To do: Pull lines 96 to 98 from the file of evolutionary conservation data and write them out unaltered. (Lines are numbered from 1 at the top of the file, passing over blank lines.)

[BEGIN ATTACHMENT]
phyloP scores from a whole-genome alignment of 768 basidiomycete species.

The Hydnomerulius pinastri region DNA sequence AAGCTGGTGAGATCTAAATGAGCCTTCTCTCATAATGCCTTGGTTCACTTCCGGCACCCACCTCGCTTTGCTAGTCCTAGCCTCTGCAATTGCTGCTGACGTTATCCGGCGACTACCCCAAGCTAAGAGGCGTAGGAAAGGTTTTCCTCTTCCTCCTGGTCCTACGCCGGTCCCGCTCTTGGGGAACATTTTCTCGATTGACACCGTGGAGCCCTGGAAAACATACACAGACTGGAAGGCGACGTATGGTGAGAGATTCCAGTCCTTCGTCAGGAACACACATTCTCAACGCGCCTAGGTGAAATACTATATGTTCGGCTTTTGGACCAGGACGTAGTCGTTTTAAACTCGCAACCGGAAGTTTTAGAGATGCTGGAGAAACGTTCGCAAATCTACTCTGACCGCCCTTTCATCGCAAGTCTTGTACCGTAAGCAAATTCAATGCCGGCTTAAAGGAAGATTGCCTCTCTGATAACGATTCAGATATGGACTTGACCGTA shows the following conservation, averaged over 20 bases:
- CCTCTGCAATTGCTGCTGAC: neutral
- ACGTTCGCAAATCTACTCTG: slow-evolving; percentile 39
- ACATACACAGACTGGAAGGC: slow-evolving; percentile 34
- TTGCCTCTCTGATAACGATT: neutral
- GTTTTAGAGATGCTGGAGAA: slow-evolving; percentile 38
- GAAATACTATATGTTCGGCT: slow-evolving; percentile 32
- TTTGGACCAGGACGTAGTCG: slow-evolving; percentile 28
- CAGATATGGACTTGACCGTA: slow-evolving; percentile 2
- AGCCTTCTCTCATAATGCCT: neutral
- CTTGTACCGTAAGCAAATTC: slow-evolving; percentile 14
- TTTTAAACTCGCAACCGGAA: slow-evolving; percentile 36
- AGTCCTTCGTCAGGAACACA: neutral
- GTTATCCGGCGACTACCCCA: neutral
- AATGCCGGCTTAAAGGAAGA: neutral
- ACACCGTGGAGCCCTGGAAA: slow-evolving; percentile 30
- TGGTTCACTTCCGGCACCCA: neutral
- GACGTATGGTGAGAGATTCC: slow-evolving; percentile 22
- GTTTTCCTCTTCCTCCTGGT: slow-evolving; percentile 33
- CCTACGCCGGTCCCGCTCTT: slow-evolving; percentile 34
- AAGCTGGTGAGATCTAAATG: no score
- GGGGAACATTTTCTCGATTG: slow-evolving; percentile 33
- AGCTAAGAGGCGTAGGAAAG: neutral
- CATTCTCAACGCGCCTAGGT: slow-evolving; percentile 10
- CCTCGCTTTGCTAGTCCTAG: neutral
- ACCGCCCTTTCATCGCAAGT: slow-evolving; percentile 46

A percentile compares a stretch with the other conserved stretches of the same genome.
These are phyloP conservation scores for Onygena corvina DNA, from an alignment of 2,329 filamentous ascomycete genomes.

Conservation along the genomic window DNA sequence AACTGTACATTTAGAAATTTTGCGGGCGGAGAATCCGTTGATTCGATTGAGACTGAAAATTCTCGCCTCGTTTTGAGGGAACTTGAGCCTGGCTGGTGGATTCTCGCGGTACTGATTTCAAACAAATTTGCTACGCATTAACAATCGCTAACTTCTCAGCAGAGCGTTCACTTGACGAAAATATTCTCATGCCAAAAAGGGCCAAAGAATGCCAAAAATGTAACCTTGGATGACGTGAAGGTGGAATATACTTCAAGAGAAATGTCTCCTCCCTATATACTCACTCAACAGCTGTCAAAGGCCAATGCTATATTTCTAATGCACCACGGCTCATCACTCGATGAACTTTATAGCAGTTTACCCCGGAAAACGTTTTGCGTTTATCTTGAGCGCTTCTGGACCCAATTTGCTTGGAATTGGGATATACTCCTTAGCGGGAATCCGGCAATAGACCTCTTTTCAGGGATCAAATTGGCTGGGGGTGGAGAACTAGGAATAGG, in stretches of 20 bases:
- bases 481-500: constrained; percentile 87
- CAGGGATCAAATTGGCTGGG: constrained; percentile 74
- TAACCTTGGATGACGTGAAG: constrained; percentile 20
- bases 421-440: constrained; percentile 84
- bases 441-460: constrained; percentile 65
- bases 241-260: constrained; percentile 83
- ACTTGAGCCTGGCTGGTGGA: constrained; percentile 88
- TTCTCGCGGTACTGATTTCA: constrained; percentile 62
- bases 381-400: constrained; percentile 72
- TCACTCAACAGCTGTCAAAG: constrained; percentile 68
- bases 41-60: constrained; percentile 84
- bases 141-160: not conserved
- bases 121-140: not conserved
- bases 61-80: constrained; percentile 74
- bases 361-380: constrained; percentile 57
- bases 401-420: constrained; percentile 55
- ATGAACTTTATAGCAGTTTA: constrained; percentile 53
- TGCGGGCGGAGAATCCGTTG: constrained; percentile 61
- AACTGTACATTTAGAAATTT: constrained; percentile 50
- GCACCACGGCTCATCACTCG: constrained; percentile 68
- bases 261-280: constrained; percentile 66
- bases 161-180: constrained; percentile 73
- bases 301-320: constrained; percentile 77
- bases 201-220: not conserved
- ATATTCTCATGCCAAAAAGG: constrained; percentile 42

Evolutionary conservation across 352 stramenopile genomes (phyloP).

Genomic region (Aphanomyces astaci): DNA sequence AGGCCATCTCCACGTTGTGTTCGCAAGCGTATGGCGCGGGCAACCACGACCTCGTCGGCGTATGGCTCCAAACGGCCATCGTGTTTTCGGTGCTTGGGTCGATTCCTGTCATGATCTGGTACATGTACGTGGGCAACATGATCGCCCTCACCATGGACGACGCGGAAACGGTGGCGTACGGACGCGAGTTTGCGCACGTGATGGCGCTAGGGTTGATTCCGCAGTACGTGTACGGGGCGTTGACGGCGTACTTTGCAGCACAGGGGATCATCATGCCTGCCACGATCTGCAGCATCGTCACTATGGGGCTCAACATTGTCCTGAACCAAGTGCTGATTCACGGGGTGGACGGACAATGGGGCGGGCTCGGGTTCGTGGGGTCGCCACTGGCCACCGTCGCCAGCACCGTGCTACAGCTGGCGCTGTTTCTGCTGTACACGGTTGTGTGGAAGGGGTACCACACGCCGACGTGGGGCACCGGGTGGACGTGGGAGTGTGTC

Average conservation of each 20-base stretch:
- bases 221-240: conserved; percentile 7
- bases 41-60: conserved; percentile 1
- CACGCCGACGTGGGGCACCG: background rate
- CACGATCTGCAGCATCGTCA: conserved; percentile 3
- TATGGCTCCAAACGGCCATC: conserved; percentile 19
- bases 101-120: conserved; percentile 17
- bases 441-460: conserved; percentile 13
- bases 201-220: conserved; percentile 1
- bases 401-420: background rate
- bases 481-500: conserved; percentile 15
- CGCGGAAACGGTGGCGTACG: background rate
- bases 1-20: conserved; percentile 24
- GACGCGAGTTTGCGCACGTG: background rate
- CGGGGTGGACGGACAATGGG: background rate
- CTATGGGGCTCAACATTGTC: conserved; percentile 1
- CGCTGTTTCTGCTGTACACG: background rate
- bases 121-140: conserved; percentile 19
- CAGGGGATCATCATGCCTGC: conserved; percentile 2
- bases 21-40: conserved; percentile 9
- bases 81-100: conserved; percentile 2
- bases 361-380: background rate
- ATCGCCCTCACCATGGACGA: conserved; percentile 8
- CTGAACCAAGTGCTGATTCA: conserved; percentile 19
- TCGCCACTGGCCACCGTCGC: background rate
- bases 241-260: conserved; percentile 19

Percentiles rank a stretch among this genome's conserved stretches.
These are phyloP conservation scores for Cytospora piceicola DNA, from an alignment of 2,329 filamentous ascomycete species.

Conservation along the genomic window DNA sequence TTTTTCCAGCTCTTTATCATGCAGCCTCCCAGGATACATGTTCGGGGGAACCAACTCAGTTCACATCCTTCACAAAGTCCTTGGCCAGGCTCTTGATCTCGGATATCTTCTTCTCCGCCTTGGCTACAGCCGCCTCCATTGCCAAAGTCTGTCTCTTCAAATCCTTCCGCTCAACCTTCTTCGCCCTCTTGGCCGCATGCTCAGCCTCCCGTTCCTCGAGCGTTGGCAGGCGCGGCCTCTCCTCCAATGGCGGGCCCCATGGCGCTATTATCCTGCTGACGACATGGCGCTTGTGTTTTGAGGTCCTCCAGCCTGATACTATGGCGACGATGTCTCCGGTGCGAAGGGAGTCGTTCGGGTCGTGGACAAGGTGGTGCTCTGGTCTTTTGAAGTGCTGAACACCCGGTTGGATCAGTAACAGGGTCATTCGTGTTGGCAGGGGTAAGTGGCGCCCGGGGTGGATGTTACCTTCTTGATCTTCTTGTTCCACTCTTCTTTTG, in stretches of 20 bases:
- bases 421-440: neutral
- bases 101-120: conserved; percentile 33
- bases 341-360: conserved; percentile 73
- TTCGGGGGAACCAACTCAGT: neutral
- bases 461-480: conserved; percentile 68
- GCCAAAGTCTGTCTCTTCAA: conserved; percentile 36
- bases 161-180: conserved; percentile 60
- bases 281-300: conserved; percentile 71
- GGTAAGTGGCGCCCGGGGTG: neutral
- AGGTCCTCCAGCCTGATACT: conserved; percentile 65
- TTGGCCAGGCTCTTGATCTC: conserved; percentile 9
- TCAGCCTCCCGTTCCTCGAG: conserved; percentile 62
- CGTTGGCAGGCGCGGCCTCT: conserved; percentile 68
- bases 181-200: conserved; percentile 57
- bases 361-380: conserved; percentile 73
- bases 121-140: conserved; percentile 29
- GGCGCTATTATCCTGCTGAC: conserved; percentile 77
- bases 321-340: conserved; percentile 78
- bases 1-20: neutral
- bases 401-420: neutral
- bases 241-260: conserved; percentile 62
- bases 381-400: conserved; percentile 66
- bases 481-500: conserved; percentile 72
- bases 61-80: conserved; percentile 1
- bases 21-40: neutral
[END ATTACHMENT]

- AGGTCCTCCAGCCTGATACT: conserved; percentile 65
- TTGGCCAGGCTCTTGATCTC: conserved; percentile 9
- TCAGCCTCCCGTTCCTCGAG: conserved; percentile 62